Undergraduate Honors Theses

Thesis Defended

Spring 2018

Document Type

Thesis

Type of Thesis

Departmental Honors

Department

Environmental Studies

First Advisor

Dale Miller

Second Advisor

Jerry Jacka

Third Advisor

Mark Squillace

Fourth Advisor

Daniel Doak

Abstract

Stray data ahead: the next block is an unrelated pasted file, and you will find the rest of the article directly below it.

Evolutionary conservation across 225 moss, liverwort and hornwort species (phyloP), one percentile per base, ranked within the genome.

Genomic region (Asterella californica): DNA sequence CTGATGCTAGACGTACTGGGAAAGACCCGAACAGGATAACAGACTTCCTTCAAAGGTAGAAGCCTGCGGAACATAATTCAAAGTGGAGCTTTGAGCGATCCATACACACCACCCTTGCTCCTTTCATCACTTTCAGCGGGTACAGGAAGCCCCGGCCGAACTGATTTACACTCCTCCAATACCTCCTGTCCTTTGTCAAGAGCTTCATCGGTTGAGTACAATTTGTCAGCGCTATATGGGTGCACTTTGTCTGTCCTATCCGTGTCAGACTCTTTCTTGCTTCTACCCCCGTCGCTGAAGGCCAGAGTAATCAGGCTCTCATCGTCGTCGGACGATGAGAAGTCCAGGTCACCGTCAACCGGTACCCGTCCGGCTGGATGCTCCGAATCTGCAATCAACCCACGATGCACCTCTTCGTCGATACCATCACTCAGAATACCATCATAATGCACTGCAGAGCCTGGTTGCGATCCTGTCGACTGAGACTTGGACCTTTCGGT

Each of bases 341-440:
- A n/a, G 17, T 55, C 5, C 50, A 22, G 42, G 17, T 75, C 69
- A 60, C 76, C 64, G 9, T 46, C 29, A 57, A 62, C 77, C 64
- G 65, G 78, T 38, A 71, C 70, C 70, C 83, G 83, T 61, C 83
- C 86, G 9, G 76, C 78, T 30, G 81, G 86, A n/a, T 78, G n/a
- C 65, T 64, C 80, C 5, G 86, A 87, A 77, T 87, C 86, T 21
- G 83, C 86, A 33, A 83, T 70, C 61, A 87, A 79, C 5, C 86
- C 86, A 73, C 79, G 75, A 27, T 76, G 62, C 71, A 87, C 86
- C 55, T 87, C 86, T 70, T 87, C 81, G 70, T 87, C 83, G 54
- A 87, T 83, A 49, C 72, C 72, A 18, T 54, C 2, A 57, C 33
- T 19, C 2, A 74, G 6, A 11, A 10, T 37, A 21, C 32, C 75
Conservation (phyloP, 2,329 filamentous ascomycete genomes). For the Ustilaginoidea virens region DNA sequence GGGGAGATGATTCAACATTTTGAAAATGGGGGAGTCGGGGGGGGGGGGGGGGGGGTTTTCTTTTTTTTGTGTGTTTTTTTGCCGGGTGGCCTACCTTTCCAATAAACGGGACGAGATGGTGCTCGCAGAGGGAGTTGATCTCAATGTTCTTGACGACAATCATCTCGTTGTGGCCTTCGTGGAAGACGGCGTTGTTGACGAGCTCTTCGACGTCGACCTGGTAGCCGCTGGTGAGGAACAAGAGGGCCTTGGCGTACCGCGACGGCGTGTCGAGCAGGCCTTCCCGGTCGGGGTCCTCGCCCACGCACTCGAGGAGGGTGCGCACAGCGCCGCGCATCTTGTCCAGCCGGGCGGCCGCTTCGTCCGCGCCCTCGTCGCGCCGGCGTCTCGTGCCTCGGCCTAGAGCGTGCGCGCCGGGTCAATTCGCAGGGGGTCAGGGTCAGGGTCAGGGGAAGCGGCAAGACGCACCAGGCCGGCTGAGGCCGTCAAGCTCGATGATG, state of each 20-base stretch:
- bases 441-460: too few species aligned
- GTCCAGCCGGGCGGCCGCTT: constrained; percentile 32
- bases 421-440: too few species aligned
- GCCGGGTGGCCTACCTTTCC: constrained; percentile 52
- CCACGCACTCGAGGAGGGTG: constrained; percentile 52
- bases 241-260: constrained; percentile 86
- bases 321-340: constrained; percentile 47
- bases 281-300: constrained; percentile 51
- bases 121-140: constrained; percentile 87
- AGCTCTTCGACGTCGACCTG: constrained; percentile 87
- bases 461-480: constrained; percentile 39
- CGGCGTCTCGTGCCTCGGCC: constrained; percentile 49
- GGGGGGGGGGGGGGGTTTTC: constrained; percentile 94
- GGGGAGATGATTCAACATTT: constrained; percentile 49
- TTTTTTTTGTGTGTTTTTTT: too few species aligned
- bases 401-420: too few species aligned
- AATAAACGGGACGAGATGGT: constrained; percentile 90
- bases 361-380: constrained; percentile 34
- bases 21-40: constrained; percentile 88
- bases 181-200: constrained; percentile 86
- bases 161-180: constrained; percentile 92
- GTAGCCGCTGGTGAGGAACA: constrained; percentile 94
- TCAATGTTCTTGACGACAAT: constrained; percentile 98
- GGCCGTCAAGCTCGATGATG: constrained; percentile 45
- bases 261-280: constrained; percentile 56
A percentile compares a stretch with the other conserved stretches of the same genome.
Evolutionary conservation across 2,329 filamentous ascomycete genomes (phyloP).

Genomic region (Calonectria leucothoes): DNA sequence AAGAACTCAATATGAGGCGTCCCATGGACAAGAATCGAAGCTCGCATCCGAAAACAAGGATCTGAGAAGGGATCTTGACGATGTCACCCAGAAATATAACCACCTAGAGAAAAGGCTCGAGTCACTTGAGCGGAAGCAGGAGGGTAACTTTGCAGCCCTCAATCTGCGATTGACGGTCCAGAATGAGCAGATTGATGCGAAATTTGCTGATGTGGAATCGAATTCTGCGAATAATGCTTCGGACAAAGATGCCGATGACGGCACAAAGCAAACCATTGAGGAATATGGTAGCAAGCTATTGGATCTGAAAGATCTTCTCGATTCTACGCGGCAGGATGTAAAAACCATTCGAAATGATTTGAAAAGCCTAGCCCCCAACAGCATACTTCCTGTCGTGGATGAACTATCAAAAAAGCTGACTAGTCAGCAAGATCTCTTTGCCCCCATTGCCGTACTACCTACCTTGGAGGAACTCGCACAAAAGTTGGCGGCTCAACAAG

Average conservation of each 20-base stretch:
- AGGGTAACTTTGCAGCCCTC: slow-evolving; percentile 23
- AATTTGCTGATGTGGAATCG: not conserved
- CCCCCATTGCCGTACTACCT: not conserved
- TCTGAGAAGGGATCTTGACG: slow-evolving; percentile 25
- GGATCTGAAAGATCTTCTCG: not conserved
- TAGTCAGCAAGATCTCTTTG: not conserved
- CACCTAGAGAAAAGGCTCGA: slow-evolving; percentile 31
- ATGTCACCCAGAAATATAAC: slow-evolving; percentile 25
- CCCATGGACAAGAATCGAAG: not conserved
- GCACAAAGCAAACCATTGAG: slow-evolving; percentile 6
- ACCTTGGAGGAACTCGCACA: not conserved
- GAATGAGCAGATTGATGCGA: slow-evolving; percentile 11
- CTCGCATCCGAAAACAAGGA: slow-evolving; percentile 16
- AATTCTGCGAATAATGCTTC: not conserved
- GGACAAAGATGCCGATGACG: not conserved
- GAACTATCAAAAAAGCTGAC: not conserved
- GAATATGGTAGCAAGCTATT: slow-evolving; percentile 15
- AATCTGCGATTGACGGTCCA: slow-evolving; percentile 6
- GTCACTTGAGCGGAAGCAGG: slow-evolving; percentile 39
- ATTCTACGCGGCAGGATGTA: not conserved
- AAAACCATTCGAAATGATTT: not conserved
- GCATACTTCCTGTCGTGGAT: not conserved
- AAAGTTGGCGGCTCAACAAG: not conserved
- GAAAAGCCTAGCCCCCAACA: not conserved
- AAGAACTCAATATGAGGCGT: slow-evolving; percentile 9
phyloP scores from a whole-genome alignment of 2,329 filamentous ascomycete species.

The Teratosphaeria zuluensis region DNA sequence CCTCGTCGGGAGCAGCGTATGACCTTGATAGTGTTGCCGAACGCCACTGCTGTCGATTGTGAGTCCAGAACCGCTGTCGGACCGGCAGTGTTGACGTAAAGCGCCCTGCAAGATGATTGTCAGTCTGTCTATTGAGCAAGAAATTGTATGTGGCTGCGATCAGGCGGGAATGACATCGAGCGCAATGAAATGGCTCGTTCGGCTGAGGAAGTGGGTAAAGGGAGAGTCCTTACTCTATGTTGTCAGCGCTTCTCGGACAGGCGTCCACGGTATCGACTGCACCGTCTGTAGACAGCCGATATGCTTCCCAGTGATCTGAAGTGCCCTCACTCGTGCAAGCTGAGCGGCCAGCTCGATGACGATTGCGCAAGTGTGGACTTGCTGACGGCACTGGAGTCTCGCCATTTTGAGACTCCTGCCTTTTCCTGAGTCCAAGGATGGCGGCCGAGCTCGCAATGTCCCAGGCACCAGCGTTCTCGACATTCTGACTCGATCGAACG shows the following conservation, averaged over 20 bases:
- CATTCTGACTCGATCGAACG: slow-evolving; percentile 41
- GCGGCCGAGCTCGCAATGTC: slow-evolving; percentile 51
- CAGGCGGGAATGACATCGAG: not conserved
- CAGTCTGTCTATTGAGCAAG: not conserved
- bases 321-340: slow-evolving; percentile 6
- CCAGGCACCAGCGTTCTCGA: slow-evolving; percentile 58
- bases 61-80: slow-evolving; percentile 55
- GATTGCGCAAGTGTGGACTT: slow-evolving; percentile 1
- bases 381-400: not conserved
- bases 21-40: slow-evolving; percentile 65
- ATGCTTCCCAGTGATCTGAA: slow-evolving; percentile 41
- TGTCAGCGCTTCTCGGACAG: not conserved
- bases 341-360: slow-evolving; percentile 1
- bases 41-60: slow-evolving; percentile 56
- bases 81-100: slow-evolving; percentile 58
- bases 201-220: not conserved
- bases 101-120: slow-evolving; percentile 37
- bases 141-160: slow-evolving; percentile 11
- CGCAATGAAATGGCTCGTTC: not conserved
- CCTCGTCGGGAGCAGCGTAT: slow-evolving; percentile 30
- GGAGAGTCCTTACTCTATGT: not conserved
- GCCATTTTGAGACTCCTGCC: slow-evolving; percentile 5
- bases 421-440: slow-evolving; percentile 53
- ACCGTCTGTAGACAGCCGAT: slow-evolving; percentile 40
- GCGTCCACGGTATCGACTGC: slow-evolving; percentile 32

The recent call for a review of several large National Monuments by President Trump raises questions about the lack of local input in federal land management. Within the land and resource management field, there exists a debate surrounding the effectiveness of community-based collaboration approaches. Using the example of the Organ Mountains-Desert Peaks National Monument and a lens of political ecology, I ask three questions: (1) what has been the impact of the OMDP National Monument on the local community; (2) how informed and involved were local stakeholder groups in the original designation and following review process in Doña Ana County; and (3) how could local public involvement in federal land management be improved upon? To answer these questions, I conducted thirty semi-structured interviews that included ranchers, environmentalists, recreationists, scientists, tribal representatives, and local government officials. These interviews revealed unequal local participation in both the designation and review process, various suggestions for the land management planning process, and locally derived proposals for improved community inclusion. Both the designation and the review of the national monument have clearly created tension in the local community of Las Cruces and driven some away from land conservation goals, indicating the importance of seeking balanced inclusion of local community voices throughout the management process if community based collaboration processes are to be utilized.

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